Sports Illustrated will announce its choice for Sportsman of the Year on Nov. 30. Here's one of the nominations for that honor by an SI writer.

A lot of people I cover do very good things for charity. It's always dangerous to say that, among 1,800 NFL players, one man stands above all. So I won't do that with Drew Brees when I make his case for Sportsman of the Year. The award, as you know, is a combo platter of on- and off-field achievement. Brees does not have a Super Bowl ring to his name, but he is the most productive passer in the NFL, statistically, since coming to New Orleans in free agency in 2006. But that's not why I'm saying he deserves to be Sportsman of the Year. I'm saying it because no athlete in any sport has meant more to his community in the last five years than Drew Brees has meant to New Orleans.

Let's go back to April 2006. New Orleans lay in near-ruins from Hurricane Katrina. I went to New Orleans to cover the first NFL draft since Katrina in New Orleans (and, I feared, maybe the last), and all over town I met people petrified that the team would leave town for a richer market not ravaged by natural disaster -- San Antonio, maybe, or Los Angeles. New Orleans mayor Ray Nagin told me that he hoped the Saints would stay at least till the city got back on its feet. "At least for one year,'' he said, with more than a hint of pleading in his voice.

You had to see this place eight months after Katrina. Hundreds of abandoned cars on the sides of roads. Thousands of homes in ruins. More businesses shuttered than open; many more. The mayor, the townspeople, worried players and team executives... all with no idea how much longer they could hang on to the Saints. In 2006 a burst of civic pride sold out the Superdome, but everyone knew that wouldn't last unless the moribund team won.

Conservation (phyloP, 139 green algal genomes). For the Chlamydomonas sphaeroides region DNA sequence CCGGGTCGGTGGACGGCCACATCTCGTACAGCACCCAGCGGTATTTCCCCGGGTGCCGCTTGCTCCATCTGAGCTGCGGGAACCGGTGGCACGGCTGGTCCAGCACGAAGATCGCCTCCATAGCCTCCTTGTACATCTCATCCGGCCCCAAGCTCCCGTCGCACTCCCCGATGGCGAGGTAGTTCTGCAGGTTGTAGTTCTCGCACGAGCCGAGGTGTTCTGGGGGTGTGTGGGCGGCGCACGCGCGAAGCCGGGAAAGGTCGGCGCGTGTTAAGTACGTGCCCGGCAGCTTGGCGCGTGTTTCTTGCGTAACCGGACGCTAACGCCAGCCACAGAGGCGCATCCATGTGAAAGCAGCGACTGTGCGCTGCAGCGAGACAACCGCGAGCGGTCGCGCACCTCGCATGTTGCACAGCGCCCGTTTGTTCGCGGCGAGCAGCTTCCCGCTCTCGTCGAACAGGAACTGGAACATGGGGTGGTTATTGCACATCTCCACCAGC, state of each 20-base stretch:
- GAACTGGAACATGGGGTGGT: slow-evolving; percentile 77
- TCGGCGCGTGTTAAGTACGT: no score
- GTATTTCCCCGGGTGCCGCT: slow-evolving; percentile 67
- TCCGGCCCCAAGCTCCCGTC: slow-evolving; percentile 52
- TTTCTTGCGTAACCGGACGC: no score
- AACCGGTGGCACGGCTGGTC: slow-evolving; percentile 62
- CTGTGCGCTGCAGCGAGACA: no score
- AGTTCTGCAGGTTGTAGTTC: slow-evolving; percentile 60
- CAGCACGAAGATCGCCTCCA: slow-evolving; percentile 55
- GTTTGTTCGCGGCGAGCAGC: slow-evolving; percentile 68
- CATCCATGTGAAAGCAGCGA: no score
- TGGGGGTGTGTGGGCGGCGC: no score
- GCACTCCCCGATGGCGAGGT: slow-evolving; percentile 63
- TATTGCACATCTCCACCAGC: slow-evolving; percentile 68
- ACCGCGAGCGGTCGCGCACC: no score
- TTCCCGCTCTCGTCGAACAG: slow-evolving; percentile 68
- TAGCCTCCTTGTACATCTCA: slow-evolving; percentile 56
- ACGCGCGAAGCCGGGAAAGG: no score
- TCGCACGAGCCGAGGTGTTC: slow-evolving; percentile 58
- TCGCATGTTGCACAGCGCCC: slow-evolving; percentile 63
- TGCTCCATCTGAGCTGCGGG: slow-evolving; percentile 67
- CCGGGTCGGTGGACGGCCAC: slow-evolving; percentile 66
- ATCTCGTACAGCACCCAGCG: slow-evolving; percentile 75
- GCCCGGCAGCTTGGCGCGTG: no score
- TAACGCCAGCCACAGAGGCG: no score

Brees, signed to a six-year contract in free agency, saw to that, leading the Saints to the NFC South title and finishing second in the league in MVP voting. He moved to the uptown section of the city -- very few Saints live in the city proper -- and walked his dog in Audubon Park. "I hope I can do my little part to show people New Orleans will definitely come back,'' he told me late that season as we walked through the park.

His Brees Dream Foundation raised $1.8 million in cash over the past four years, with matching funds totaling another $3.6 million. The Foundation used events like a huge concert honoring local legend Fats Domino last May to raise money to build two FieldTurf ballfields at city schools that had fields destroyed by Katrina. He's in the process of moving full-time to New Orleans from his home in San Diego, because he says he'll be able to do more good if he's in the city year-round. He does all the stuff that quarterbacks have to do and then some. When a local teacher told Saints PR man Greg Bensel that it might be nice if Brees could sign something for a 5-year-old student with cancer, Brees said, "Give me his number. I'll call him and his parents.''

Last April, with the local economy still down in the dumps, the Saints and state politicians agreed to a deal extending the team's lease in the Superdome through 2025. "Drew's a huge reason why,'' said coach Sean Payton. The team was 35-45 in the five years before Brees arrived. They're 36-22 since he signed. No one knows for sure, but if Brees hadn't come and been the cornerstone of their revival, it's not a stretch to think that this team could be the San Antonio Saints right now.

Building playgrounds, being a great quarterback, saving franchises. That's why Brees is my 2009 Sportsman of the Year. Agree with this selection? Give us your Sportsman pick here.

SI Apps
We've Got Apps Too
Get expert analysis, unrivaled access, and the award-winning storytelling only SI can provide - from Peter King, Tom Verducci, Lee Jenkins, Seth Davis, and more - delivered straight to you, along with up-to-the-minute news and live scores.